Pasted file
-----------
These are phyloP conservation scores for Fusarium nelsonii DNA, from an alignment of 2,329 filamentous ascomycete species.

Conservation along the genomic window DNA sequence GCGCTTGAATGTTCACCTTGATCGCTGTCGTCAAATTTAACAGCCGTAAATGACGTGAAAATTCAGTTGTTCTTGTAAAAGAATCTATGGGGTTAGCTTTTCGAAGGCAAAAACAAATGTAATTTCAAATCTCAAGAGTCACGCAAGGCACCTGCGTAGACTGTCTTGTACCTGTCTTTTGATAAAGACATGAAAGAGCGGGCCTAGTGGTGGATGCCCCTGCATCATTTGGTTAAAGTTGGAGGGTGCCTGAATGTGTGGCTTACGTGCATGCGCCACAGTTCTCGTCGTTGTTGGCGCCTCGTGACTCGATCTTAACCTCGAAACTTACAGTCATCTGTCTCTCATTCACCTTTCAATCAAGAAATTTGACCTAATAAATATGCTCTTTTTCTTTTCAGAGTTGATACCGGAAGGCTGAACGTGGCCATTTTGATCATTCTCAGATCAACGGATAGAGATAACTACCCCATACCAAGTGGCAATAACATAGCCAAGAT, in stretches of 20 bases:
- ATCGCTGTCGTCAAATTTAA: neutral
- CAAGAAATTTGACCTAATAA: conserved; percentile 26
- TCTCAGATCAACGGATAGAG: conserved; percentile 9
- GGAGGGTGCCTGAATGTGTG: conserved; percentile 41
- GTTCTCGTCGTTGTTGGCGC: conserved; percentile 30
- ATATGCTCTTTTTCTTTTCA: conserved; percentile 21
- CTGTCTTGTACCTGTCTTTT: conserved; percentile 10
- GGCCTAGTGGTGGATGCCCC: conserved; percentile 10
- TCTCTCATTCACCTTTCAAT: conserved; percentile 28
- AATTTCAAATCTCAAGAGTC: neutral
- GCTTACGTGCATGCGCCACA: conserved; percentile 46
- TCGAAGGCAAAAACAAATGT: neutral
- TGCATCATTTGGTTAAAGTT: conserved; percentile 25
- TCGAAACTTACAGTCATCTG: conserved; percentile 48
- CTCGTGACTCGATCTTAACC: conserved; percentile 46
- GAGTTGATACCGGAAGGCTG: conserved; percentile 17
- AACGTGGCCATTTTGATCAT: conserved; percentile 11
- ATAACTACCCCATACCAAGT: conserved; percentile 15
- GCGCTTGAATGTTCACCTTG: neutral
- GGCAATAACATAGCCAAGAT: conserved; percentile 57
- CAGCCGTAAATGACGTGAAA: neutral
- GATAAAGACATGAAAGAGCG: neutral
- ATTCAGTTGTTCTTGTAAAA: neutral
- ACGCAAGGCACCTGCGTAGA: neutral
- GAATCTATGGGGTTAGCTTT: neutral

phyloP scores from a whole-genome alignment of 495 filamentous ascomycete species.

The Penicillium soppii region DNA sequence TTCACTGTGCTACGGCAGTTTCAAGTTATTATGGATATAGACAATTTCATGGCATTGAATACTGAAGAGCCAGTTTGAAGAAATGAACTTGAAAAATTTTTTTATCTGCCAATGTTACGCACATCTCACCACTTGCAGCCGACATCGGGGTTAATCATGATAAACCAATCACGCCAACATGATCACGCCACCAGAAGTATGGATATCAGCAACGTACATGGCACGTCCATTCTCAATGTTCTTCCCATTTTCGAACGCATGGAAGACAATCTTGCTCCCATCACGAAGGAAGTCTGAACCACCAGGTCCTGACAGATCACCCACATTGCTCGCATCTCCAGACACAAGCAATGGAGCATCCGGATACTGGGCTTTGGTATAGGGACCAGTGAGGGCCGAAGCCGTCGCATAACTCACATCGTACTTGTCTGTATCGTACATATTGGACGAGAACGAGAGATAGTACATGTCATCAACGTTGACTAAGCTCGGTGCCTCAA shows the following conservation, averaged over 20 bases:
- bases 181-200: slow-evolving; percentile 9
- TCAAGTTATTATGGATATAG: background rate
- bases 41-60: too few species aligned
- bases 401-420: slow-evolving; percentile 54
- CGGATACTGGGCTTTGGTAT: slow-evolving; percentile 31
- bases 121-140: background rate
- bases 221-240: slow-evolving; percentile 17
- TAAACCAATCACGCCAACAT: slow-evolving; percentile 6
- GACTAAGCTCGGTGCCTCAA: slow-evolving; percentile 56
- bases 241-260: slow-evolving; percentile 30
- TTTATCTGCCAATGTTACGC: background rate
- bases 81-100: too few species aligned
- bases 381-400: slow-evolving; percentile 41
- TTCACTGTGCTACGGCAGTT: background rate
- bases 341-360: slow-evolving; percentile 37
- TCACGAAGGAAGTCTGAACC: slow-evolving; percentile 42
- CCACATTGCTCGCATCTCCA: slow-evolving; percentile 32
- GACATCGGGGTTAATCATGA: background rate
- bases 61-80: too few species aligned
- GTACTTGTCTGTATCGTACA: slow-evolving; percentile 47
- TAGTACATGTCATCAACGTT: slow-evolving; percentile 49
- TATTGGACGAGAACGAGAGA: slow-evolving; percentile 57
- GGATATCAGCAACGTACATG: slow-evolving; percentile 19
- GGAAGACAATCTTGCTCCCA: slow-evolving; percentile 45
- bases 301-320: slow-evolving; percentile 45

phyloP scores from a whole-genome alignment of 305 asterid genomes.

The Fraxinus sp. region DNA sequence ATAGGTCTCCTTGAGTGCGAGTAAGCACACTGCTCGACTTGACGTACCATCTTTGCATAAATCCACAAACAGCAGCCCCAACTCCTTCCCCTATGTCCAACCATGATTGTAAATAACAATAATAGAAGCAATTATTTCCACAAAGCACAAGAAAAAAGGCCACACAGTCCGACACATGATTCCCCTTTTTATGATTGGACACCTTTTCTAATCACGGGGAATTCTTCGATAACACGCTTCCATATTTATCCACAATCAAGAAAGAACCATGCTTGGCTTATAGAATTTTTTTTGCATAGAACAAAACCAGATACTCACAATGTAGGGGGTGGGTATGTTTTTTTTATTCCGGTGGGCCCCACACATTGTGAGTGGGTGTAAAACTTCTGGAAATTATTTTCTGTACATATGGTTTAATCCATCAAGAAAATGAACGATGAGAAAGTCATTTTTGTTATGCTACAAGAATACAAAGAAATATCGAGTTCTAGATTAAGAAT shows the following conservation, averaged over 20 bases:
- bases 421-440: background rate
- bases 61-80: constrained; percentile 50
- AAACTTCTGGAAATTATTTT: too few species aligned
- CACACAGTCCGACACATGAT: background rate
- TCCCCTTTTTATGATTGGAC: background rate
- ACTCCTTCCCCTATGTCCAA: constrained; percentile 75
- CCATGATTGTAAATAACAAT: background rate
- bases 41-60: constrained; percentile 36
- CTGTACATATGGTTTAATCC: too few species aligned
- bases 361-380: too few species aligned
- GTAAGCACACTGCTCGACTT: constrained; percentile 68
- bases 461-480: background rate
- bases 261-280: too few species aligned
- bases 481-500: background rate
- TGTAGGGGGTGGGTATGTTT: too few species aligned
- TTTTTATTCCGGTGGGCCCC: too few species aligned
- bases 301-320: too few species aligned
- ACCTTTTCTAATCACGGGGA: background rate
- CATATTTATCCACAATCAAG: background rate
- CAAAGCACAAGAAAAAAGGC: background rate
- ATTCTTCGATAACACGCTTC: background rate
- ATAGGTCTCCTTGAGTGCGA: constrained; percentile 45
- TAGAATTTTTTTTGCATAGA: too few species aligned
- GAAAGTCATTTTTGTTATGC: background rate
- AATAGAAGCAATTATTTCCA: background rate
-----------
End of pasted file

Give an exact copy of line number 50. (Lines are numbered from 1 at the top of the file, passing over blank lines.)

- TAGTACATGTCATCAACGTT: slow-evolving; percentile 49